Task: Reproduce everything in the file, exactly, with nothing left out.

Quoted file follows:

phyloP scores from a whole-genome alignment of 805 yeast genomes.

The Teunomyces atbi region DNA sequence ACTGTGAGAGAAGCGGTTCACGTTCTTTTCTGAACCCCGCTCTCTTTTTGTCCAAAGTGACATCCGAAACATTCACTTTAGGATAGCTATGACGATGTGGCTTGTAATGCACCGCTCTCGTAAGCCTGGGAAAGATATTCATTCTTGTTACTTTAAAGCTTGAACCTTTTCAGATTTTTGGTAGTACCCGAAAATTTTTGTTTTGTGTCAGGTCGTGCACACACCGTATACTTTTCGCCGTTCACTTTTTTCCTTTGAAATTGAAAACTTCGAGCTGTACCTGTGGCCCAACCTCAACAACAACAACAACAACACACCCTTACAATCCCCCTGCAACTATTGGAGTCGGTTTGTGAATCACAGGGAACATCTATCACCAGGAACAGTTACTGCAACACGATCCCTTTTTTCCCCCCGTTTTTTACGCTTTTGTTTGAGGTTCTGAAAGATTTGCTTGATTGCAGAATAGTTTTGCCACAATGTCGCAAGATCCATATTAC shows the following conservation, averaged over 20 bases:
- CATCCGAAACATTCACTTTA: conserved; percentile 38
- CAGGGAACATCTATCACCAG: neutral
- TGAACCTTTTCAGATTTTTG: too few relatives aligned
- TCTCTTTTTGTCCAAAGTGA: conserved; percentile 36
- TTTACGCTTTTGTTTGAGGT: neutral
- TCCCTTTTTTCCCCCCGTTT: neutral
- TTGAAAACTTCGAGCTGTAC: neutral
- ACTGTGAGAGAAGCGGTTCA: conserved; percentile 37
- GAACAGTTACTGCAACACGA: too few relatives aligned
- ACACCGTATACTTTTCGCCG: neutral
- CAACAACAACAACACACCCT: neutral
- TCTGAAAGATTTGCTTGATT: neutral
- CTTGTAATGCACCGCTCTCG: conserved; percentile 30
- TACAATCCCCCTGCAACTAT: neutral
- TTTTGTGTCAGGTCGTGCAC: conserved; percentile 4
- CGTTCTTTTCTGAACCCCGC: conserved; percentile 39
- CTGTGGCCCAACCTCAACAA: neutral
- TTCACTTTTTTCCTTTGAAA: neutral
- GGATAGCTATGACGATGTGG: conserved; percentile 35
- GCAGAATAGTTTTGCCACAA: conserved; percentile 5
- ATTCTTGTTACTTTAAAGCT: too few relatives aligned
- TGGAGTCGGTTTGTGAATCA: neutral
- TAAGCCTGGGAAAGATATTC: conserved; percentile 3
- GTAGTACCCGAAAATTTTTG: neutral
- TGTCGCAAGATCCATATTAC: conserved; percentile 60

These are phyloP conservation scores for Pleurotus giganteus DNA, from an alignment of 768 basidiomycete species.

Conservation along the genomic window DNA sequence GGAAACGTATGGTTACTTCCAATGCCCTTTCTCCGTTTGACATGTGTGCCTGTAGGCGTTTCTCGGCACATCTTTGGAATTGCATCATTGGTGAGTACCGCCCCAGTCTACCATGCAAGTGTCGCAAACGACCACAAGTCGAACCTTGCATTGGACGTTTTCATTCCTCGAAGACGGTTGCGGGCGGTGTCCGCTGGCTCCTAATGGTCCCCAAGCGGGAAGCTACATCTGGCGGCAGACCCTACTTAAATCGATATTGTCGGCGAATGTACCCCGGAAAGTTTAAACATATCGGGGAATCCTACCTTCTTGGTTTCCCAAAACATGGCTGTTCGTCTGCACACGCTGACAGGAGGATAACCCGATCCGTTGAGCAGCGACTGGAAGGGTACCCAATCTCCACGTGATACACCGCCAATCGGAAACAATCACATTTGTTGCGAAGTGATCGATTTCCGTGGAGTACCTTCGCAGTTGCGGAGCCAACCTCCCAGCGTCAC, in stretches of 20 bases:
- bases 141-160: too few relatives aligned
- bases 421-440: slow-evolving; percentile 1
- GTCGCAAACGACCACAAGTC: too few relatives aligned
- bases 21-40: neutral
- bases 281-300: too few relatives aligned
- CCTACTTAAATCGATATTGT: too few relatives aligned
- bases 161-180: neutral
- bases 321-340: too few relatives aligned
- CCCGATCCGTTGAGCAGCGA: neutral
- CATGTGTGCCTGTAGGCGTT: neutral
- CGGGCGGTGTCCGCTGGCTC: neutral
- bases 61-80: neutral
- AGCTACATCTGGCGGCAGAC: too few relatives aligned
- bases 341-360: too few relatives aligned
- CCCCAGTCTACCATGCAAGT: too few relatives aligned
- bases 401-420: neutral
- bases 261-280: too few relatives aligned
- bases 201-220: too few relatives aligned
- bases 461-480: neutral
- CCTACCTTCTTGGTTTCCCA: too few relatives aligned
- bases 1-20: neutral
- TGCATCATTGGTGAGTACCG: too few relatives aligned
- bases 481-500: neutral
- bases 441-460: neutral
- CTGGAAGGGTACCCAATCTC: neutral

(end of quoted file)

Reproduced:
phyloP scores from a whole-genome alignment of 805 yeast genomes.

The Teunomyces atbi region DNA sequence ACTGTGAGAGAAGCGGTTCACGTTCTTTTCTGAACCCCGCTCTCTTTTTGTCCAAAGTGACATCCGAAACATTCACTTTAGGATAGCTATGACGATGTGGCTTGTAATGCACCGCTCTCGTAAGCCTGGGAAAGATATTCATTCTTGTTACTTTAAAGCTTGAACCTTTTCAGATTTTTGGTAGTACCCGAAAATTTTTGTTTTGTGTCAGGTCGTGCACACACCGTATACTTTTCGCCGTTCACTTTTTTCCTTTGAAATTGAAAACTTCGAGCTGTACCTGTGGCCCAACCTCAACAACAACAACAACAACACACCCTTACAATCCCCCTGCAACTATTGGAGTCGGTTTGTGAATCACAGGGAACATCTATCACCAGGAACAGTTACTGCAACACGATCCCTTTTTTCCCCCCGTTTTTTACGCTTTTGTTTGAGGTTCTGAAAGATTTGCTTGATTGCAGAATAGTTTTGCCACAATGTCGCAAGATCCATATTAC shows the following conservation, averaged over 20 bases:
- CATCCGAAACATTCACTTTA: conserved; percentile 38
- CAGGGAACATCTATCACCAG: neutral
- TGAACCTTTTCAGATTTTTG: too few relatives aligned
- TCTCTTTTTGTCCAAAGTGA: conserved; percentile 36
- TTTACGCTTTTGTTTGAGGT: neutral
- TCCCTTTTTTCCCCCCGTTT: neutral
- TTGAAAACTTCGAGCTGTAC: neutral
- ACTGTGAGAGAAGCGGTTCA: conserved; percentile 37
- GAACAGTTACTGCAACACGA: too few relatives aligned
- ACACCGTATACTTTTCGCCG: neutral
- CAACAACAACAACACACCCT: neutral
- TCTGAAAGATTTGCTTGATT: neutral
- CTTGTAATGCACCGCTCTCG: conserved; percentile 30
- TACAATCCCCCTGCAACTAT: neutral
- TTTTGTGTCAGGTCGTGCAC: conserved; percentile 4
- CGTTCTTTTCTGAACCCCGC: conserved; percentile 39
- CTGTGGCCCAACCTCAACAA: neutral
- TTCACTTTTTTCCTTTGAAA: neutral
- GGATAGCTATGACGATGTGG: conserved; percentile 35
- GCAGAATAGTTTTGCCACAA: conserved; percentile 5
- ATTCTTGTTACTTTAAAGCT: too few relatives aligned
- TGGAGTCGGTTTGTGAATCA: neutral
- TAAGCCTGGGAAAGATATTC: conserved; percentile 3
- GTAGTACCCGAAAATTTTTG: neutral
- TGTCGCAAGATCCATATTAC: conserved; percentile 60

These are phyloP conservation scores for Pleurotus giganteus DNA, from an alignment of 768 basidiomycete species.

Conservation along the genomic window DNA sequence GGAAACGTATGGTTACTTCCAATGCCCTTTCTCCGTTTGACATGTGTGCCTGTAGGCGTTTCTCGGCACATCTTTGGAATTGCATCATTGGTGAGTACCGCCCCAGTCTACCATGCAAGTGTCGCAAACGACCACAAGTCGAACCTTGCATTGGACGTTTTCATTCCTCGAAGACGGTTGCGGGCGGTGTCCGCTGGCTCCTAATGGTCCCCAAGCGGGAAGCTACATCTGGCGGCAGACCCTACTTAAATCGATATTGTCGGCGAATGTACCCCGGAAAGTTTAAACATATCGGGGAATCCTACCTTCTTGGTTTCCCAAAACATGGCTGTTCGTCTGCACACGCTGACAGGAGGATAACCCGATCCGTTGAGCAGCGACTGGAAGGGTACCCAATCTCCACGTGATACACCGCCAATCGGAAACAATCACATTTGTTGCGAAGTGATCGATTTCCGTGGAGTACCTTCGCAGTTGCGGAGCCAACCTCCCAGCGTCAC, in stretches of 20 bases:
- bases 141-160: too few relatives aligned
- bases 421-440: slow-evolving; percentile 1
- GTCGCAAACGACCACAAGTC: too few relatives aligned
- bases 21-40: neutral
- bases 281-300: too few relatives aligned
- CCTACTTAAATCGATATTGT: too few relatives aligned
- bases 161-180: neutral
- bases 321-340: too few relatives aligned
- CCCGATCCGTTGAGCAGCGA: neutral
- CATGTGTGCCTGTAGGCGTT: neutral
- CGGGCGGTGTCCGCTGGCTC: neutral
- bases 61-80: neutral
- AGCTACATCTGGCGGCAGAC: too few relatives aligned
- bases 341-360: too few relatives aligned
- CCCCAGTCTACCATGCAAGT: too few relatives aligned
- bases 401-420: neutral
- bases 261-280: too few relatives aligned
- bases 201-220: too few relatives aligned
- bases 461-480: neutral
- CCTACCTTCTTGGTTTCCCA: too few relatives aligned
- bases 1-20: neutral
- TGCATCATTGGTGAGTACCG: too few relatives aligned
- bases 481-500: neutral
- bases 441-460: neutral
- CTGGAAGGGTACCCAATCTC: neutral